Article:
Beebe Honors Math News

December 17, 2015

Teaching for Understanding

The goal of honors math is a deep understanding of the concepts. It is great to be able to "do" the math, but the real goal is to understand and even be able to explain the concepts. When a student can explain and justify an answer or a process, it takes on a much deeper understanding.

The beginning of a unit typically includes a pretest so that I can evaluate each child's level of understanding. From there, some of the lessons are personalized based on the needs of the students and the group. The idea is that each student is working at his/her own level. With standards based grading, each child is assessed often to show growth and improvement with each skill and concept. Those who have mastered the concept, are challenged with a "level 4" problem or project. There is always room to learn more!

3rd Grade Honors Math

Third graders are learning the routines of honors math! They know prime numbers, composite numbers, factors, multiples, and divisibility rules. Practicing these skills in game settings makes learning even more engaging. You can try these games at home by visiting and playing "Factor Dazzle" or "Times Square." In class we play with students in pairs against the computer.

Students are using several strategies to multiply double digits by double digits. The area model is the most concrete way to practice this skill. Honors Math students are choosing the strategy that works best for them at this time. You'll notice the quiz coming home this week. Everyone met the target!

Ask your student if it is OK to "add a zero" when multiplying by 10. Be ready to listen to this new understanding.

Division is next. Watch for new strategies and new understandings.

4th Grade Honors Math

The focus in 4HM is adding and subtracting fractions and mixed numbers. This is one of the most difficult units in 4th grade honors math as these skills require so many steps (and so many chances for silly mistakes). We are practicing during class and working with partners to discuss the necessary strategies. Pairs of students are creating a video to explain their thinking on a subtraction problem. Those will be available on our Canvas site as the kids finish them. Check here to see which are posted already (look in the "projects" section.)

4th graders will continue solving problems with adding and subtracting mixed numbers in new settings such as word problems and pictures. Our goal is understanding, not just doing. Watch for those quizzes to come home soon. Everyone met the targets!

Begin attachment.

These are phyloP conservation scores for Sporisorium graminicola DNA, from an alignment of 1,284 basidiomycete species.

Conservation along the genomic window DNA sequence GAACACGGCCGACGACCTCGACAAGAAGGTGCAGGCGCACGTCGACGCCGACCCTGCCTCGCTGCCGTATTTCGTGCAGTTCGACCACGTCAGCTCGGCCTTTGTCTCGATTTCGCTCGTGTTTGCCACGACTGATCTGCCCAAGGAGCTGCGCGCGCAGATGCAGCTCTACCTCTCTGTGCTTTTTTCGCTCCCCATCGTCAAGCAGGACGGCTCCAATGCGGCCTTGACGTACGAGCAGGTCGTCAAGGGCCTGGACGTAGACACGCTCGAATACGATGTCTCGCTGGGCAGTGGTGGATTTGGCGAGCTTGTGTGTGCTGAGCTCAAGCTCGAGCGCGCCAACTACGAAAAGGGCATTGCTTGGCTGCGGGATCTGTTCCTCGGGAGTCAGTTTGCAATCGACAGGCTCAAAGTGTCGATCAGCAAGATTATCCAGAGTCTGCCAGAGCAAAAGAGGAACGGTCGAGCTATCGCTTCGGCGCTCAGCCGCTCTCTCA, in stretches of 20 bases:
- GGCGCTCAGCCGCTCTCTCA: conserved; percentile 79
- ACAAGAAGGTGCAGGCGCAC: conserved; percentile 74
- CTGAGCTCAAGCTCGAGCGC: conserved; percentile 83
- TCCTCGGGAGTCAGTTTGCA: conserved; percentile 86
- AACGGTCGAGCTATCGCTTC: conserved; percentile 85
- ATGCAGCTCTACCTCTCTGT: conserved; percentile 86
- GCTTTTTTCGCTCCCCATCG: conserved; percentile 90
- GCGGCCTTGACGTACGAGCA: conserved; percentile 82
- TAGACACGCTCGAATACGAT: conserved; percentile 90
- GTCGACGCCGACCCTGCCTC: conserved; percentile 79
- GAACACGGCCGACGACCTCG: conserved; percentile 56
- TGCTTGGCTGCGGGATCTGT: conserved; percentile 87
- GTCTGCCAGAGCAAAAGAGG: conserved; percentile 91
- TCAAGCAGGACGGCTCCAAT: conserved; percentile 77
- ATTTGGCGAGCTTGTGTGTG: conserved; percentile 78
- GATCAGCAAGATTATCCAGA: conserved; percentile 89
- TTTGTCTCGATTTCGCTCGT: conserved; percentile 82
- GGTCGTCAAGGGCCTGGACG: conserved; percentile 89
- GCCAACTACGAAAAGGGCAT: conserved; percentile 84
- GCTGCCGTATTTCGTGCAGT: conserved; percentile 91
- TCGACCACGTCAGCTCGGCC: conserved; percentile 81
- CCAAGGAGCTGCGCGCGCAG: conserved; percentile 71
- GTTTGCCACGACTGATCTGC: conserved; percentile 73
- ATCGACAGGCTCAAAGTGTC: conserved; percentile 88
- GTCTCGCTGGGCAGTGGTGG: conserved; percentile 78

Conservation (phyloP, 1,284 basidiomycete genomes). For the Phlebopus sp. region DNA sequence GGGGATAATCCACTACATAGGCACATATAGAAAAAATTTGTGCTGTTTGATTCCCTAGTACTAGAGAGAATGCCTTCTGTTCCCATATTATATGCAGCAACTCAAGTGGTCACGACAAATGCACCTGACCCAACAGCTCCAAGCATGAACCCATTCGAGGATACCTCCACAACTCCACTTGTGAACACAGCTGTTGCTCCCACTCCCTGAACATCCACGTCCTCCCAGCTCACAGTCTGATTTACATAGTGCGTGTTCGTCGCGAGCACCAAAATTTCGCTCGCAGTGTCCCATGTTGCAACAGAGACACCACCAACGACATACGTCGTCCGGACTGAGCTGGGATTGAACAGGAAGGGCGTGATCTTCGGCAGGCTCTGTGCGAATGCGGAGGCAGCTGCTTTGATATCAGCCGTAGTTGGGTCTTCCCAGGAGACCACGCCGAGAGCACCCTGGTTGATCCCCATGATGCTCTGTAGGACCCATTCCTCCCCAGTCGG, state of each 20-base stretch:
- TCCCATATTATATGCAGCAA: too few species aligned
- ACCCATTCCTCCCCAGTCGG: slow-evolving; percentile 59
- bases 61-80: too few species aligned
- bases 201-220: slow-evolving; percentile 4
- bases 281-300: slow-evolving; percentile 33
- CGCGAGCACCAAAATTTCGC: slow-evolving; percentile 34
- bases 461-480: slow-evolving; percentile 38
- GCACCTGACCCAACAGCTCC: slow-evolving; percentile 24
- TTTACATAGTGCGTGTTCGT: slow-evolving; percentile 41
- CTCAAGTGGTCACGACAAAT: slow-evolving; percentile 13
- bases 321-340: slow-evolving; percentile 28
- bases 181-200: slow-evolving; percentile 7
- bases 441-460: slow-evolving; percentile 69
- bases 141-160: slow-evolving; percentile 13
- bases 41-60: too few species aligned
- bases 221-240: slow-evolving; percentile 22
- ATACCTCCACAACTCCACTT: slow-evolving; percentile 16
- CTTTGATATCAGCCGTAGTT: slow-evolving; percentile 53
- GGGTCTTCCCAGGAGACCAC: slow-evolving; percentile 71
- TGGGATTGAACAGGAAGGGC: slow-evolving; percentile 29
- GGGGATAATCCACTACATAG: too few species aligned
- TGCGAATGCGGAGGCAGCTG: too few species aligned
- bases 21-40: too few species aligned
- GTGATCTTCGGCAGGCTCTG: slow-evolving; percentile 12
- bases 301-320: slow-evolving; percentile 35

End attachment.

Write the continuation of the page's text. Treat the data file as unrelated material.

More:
The coordinate plane is our next focus. Ask your student about life on the plane - they are living in quadrants now ... and dancing on the coordinate plane mats they made. The best way to learn is through experience!

5th Grade Honors Math

5th graders are working on ratios and proportions. These are 6th grade standards and provide the basis of proportional understanding. While they've had experience with this kind of problem solving, this is their first true instruction in ratios.

Do you know how much sugar is in your favorite beverages? Your fifth graders do! They completed a project where they calculated sugar per serving and sugar per ounce in several different popular beverages. Then they calculated the sugar amount in the beverages and displayed that as sugar cubes. This project continued with graphing and then analyzing those graphs. Take a look at the graphs on our Canvas site (look in the "projects" section). You'll hear some of your favorite mathematicians describing those graphs.

Watch for the quiz to come home this week. Everyone met the targets! This unit will continue with more real life examples of proportional thinking.

Fifth graders are reviewing the coordinate plane by living on the plane these days. They created mats for the dance routine and are living on quadrants. It's the experience that helps them remember.

Our Canvas Site

Visit our class Canvas site often to see examples of your child's work as well as information from class. I've created a section for pictures and the weekly Kakooma results to show some of our favorite activities!

Accept the invitation and get started!

Happy Winter Break!

I hope you enjoy the break with your families! Come back to school in January ready to learn more math!